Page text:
Skip to Main Content
It looks like you're using Internet Explorer 11 or older. This website works best with modern browsers such as the latest versions of Chrome, Firefox, Safari, and Edge. If you continue with this browser, you may see unexpected results.

Interlibrary Loan: Copyright

How to use Interlibrary Loan.

Copyright for Interlibrary Loan

Copyright for the Interlibrary Loan office is determined by the CONTU guidelines developed from Section 108 of the Copyright Act.

Under these guidelines and in compliance with Section 108 of the copyright act, we are permitted to request and copy up to five articles published in the past five years from a single periodical in one calendar year.  Each of these requests must be accompanied by a compliance statement from us, the requesting library, and we must maintain these records for at least 3 years. In addition, we cannot request and receive more than five copies of articles or chapters from non-periodicals (including books) during the entire copyright duration of the item. We can request no more than one article or other contribution to a copyrighted collection or periodical issue, or a copy of a only small part of any other copyrighted work (for example, one chapter from a book).To exceed the number of requests stipulated by these guidelines and Section 108, we must obtain permission directly from the copyright holder or from a representative such as the Copyright Clearance Center. These permissions can be quite expensive, so we restrict requests after the allotted free amount has been met. To read the CONTU guidelines, visit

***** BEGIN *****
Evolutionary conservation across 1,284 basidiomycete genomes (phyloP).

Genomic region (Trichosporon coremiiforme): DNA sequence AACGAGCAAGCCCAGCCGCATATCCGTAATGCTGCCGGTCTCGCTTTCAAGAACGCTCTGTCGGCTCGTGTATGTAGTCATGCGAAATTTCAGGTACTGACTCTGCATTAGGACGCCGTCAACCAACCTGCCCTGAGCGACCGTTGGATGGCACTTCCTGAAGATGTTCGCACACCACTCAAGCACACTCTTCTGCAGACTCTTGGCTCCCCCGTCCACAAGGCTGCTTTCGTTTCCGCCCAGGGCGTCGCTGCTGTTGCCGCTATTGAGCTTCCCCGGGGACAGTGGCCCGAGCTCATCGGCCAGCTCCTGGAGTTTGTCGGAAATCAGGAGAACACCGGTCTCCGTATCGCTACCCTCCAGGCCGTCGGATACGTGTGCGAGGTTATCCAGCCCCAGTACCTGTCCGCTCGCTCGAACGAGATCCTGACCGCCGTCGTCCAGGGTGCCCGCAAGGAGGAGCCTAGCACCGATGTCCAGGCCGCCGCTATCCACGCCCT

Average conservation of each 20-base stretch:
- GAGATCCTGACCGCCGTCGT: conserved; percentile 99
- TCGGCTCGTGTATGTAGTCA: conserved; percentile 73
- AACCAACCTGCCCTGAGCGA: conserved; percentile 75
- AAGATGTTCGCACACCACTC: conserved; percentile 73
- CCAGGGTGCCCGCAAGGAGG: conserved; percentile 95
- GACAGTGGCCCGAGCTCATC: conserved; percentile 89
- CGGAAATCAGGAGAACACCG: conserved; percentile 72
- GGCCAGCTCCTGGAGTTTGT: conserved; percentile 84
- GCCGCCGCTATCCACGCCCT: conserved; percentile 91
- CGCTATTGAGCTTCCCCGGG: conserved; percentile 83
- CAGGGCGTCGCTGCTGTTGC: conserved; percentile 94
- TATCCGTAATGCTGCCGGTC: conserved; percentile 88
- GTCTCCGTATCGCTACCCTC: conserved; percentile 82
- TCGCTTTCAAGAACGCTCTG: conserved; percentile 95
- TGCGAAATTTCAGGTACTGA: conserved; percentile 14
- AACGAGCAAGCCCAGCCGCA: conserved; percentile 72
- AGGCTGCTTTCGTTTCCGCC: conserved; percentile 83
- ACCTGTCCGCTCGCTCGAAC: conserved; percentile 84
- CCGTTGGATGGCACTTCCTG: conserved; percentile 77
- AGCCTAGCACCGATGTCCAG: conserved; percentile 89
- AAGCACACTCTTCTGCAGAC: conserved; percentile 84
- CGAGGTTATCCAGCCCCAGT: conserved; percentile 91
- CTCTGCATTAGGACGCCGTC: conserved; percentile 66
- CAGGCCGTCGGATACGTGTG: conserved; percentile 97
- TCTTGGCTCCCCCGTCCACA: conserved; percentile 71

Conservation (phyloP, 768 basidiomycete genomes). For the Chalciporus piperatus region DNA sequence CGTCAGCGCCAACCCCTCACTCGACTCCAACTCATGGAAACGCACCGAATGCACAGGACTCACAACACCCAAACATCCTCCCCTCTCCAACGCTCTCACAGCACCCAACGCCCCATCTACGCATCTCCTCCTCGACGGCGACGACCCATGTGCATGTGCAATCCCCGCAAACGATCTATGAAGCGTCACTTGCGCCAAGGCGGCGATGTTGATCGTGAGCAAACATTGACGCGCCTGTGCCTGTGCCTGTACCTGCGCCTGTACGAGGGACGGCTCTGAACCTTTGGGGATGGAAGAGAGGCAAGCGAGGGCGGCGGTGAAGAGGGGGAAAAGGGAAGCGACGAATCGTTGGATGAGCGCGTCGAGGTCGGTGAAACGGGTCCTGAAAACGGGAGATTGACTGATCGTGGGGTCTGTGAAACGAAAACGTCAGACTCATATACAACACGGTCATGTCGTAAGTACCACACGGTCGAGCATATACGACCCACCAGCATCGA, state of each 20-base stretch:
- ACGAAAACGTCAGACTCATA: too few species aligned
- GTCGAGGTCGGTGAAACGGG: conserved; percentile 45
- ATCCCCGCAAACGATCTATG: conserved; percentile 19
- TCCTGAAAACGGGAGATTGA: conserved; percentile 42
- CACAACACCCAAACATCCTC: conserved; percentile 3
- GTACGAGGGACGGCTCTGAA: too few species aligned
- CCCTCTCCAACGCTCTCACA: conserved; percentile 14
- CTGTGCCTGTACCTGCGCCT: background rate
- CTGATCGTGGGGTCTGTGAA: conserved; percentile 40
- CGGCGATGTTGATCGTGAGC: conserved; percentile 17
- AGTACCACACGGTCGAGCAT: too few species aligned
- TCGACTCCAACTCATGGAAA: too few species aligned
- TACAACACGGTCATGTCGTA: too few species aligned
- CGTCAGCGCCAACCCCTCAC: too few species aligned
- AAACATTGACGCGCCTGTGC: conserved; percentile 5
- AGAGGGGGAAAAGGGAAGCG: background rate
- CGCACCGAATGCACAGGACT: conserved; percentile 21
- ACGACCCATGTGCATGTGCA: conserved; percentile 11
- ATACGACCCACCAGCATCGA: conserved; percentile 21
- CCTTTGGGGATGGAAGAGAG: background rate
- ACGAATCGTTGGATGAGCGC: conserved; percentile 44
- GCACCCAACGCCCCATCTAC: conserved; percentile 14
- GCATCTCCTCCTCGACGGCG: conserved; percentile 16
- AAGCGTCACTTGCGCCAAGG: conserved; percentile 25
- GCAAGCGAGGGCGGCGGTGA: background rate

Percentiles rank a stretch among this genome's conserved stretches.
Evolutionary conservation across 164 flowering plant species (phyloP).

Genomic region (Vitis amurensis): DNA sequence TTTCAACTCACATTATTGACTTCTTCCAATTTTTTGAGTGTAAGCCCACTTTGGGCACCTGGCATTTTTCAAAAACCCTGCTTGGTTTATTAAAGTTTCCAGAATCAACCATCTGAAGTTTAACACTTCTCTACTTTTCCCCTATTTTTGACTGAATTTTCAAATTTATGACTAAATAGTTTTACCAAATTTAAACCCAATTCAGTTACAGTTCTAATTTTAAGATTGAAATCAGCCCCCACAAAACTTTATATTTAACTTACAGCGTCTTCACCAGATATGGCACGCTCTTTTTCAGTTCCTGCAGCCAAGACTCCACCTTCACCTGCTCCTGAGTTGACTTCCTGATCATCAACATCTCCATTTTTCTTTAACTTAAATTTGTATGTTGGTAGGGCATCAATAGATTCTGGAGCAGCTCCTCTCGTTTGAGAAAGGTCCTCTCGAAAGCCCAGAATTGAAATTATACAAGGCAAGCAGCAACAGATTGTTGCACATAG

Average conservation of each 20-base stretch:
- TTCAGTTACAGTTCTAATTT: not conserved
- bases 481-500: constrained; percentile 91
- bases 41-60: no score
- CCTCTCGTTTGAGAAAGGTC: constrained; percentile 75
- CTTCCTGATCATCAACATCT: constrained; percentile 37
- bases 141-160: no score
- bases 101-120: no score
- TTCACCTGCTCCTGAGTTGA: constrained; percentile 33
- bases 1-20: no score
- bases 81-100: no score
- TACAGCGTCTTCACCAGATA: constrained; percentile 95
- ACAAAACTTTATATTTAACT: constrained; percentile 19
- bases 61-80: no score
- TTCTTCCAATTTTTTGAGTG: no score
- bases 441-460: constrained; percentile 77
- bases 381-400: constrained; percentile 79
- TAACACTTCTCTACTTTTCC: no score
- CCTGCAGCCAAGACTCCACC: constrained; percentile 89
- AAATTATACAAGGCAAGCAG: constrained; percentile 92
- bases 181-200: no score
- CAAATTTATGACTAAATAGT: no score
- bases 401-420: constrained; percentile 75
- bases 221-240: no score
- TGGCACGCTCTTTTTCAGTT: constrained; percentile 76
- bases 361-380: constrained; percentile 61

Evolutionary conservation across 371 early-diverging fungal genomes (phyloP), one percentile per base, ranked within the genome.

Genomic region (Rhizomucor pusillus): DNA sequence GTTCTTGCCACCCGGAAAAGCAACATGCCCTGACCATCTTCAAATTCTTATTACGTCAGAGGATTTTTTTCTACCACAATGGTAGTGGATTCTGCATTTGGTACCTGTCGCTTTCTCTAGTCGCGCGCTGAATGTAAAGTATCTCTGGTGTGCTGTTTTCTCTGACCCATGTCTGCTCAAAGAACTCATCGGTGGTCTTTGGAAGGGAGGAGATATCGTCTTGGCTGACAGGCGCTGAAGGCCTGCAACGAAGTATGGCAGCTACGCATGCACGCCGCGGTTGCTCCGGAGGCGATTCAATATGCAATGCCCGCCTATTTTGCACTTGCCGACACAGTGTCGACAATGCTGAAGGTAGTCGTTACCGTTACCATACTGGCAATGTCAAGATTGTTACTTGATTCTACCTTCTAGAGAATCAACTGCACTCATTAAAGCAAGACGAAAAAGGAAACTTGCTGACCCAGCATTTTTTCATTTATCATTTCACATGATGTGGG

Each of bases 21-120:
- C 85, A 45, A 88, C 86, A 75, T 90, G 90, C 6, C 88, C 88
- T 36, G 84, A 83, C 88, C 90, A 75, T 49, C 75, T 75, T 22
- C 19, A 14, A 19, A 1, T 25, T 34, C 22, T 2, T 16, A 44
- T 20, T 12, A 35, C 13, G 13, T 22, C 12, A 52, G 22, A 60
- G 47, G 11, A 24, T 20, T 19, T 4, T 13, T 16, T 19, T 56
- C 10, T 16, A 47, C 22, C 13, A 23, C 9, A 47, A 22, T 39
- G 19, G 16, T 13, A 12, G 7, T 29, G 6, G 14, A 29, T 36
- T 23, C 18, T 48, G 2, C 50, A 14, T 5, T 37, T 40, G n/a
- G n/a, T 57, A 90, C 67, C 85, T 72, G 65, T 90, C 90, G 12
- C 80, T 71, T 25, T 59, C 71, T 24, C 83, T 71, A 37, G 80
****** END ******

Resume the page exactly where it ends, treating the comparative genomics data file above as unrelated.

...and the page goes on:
When we request items, we are also restricted by the licenses held by the lending library, particularly for items held in electronic formats.  These licenses are binding contracts and if another library has agreed to limit the use of materials in ILL, they may not be able to provide us with the requested item.

Items received through interlibrary loan are for your personal study, scholarship, or research.

We reserve the right to cancel any request that we feel violates federal copyright law.